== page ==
July 23, 2014

I can't breathe

That phrase - "I can't breathe" - has become a rallying cry against police abuse in NYC. I'm sure you've seen the story on the news. Eric Garner was simply engaging in a common poverty-economy practice -- selling single cigarettes to earn a few bucks -- when the police attacked him and caused his death.

I hope you've seen the video. (I've embedded it below.) You can clearly hear Mr. Garner saying, "I can't breathe! I can't breathe!" as the police continue to hold him by his neck and put pressure on his chest. They killed him. There's no two ways about it. And for what? For selling loose cigarettes, as thousands of people do every day in NYC? That's a crime that deserves the death penalty?

I thought about Eric Garner yesterday as I suffered my second attack of being unable to breathe. It's only happened twice to me and I don't know what causes it. It's terrifying. It's as if my lungs cannot use the air, as if there's no oxygen in it. And it makes me feel desperate and wonder if I'm going to die.

My second attack happened outside a medical clinic, as I was on my way to an allergy doctor to find out why this happens to me. And as soon as someone realized I couldn't breathe, a "code yellow" was called and five medical professionals rushed toward me with a wheelchair, oxygen, etc. They put me on a machine to help me breathe and within an hour I felt fine.

But all the while, I heard Eric Garner's voice saying, "I can't breathe! I can't breathe!" I couldn't help but contrast the comforting response of the people around me, with the callous and inhumane actions of the police and EMS staff who surrounded Mr. Garner and simply watched him die.

Eric Garner is black and I'm white. And he was unlucky enough to have this happen while he was surrounded by NYPD officers who didn't give a damn whether he lived or died. They're not only the police -- they're the new militarized version of the police that has cropped up in NYC since 9/11. These officers see civilians as the enemy. And apparently you don't help the enemy, especially if he has brown skin.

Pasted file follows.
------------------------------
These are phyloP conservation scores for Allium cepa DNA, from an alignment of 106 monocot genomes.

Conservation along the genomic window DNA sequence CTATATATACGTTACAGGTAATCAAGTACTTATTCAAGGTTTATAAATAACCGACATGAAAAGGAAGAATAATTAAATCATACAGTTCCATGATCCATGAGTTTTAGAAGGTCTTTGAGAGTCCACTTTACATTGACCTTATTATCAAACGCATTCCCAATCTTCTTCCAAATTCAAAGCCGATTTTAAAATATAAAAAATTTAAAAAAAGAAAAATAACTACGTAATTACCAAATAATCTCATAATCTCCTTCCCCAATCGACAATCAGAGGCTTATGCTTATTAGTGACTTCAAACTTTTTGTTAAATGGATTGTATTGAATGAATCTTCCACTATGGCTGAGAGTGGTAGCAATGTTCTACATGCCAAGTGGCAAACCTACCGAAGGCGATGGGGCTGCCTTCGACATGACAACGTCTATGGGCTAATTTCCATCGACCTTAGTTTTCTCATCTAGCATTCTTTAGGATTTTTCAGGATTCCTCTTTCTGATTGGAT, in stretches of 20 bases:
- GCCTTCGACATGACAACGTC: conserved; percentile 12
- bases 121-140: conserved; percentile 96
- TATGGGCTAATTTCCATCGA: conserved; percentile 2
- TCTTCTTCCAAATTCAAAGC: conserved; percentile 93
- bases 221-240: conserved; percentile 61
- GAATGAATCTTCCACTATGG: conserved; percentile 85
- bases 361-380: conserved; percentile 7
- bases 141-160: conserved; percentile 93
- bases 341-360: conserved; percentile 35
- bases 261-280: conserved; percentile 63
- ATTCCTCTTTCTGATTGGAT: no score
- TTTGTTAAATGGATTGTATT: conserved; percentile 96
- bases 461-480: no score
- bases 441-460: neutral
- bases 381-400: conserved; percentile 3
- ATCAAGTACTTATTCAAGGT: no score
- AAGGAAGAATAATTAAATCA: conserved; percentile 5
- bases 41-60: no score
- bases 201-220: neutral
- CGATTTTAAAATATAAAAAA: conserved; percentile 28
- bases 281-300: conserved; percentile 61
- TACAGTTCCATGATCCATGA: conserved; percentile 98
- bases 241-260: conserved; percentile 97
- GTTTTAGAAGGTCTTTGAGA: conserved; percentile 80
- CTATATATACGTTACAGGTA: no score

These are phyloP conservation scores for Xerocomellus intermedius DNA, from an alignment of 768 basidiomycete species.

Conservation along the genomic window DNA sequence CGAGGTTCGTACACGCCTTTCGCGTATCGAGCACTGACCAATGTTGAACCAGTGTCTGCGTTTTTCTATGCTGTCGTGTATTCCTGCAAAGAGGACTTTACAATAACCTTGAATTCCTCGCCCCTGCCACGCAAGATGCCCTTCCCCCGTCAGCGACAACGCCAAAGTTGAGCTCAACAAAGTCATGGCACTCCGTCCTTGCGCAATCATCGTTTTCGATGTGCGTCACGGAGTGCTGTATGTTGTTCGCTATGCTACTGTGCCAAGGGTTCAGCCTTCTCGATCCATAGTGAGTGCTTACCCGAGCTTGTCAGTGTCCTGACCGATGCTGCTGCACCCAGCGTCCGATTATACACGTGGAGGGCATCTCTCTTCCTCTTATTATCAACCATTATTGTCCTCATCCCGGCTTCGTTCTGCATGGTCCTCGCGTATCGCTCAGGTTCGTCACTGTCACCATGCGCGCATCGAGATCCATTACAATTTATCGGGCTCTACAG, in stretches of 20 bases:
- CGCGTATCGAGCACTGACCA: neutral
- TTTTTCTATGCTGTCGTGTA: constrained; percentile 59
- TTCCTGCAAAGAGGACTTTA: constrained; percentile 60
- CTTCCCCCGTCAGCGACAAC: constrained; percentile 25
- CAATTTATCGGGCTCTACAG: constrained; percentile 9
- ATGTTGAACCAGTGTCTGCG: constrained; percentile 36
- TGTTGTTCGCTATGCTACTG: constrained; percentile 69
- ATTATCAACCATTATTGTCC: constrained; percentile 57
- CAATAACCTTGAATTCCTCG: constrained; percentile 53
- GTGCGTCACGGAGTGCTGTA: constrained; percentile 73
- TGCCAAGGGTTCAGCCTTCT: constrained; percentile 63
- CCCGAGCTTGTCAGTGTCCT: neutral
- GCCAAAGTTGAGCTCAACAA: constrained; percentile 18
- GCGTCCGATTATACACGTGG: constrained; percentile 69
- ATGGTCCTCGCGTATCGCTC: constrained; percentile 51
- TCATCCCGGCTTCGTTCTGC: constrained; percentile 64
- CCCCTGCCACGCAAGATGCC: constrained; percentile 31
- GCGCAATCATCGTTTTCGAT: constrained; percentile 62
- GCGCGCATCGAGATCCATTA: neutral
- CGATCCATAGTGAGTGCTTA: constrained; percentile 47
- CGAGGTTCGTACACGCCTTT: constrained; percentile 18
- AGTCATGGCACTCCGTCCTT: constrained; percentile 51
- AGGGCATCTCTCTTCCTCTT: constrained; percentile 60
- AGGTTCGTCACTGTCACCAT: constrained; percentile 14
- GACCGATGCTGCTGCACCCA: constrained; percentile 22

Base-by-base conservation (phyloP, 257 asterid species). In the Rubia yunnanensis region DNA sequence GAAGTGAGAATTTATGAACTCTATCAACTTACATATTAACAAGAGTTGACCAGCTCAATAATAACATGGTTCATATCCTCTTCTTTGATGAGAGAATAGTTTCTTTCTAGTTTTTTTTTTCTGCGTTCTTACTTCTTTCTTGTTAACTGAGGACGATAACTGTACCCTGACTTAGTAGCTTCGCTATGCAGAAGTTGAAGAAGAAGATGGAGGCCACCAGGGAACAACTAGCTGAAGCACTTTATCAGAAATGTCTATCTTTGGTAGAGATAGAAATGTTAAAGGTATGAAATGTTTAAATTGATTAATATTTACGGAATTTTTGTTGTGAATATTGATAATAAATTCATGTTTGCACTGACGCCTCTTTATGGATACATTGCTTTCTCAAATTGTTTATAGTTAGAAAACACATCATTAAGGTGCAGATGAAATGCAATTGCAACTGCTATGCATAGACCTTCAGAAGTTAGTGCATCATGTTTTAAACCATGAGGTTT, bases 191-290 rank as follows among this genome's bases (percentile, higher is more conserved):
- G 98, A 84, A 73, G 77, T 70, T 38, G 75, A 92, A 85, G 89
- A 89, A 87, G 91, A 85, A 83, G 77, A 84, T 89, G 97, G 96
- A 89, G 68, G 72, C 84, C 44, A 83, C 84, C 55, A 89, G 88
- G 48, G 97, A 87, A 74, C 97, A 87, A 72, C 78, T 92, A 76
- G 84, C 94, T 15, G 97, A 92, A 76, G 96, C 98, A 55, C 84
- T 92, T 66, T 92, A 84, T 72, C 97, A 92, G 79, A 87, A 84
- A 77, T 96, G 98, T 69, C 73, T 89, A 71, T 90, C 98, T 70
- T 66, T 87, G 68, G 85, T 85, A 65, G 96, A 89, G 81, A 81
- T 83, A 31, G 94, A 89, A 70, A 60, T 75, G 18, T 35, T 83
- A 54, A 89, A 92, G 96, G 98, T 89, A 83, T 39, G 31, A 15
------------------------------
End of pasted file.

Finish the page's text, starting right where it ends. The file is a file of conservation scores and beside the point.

It's so wrong. I'm fine today and Eric Garner is dead. Why? And if it's just his race, then we are not living in a civilized country. We're all supposed to be equal here. Where were the caregivers to help this man? Why did EMS workers not intercede when they heard his cries for help? And why did the officers not lift themselves off him when they heard he was having trouble breathing? Why?

Something has to change. We are all equal. It's just that some monsters don't recognize this. I don't want people like that to be handed a badge or a medical license. I hope many officers go to prison for a good, long time for what they did  to this man.

And by the way, he was a good man. Everyone says he was a gentle giant who would help anyone with anything. All you had to do was ask. The police murdered a teddy bear, not a criminal. And they should pay for this.

4 comments:

cm said...

It's so depressing to hear this guy pleading like this and a few seconds later he's dead. The whole truth needs to be brought out and like you said all these cops should be held accountable. Unfortunately the only thing internal affairs is really concerned with is how they can spin this to try to justify the offending officers actions. I hope they don't get away with this.

Artichoke Annie said...

This is so sad, there are no words really. The Daily Kos had this to say on the subject:

http://www.dailykos.com/story/2014/07/23/1316066/-Mr-Garner-will-be-buried-today-thanks-to-the-NYPD?detail=email#

Thanks for the post, Keith.

Artichoke Annie said...

"The use of choke holds is not a wide spread problem" said the CBS newscaster.

Oh, great! So let's just sit back and wait until it is wide spread. Works for me as long as the NYPD doesn't have their hands around my neck. Hmmm.

writenow said...

Thanks for commenting, guys. I guess the only good thing here is that a lot of people see it the same way we do.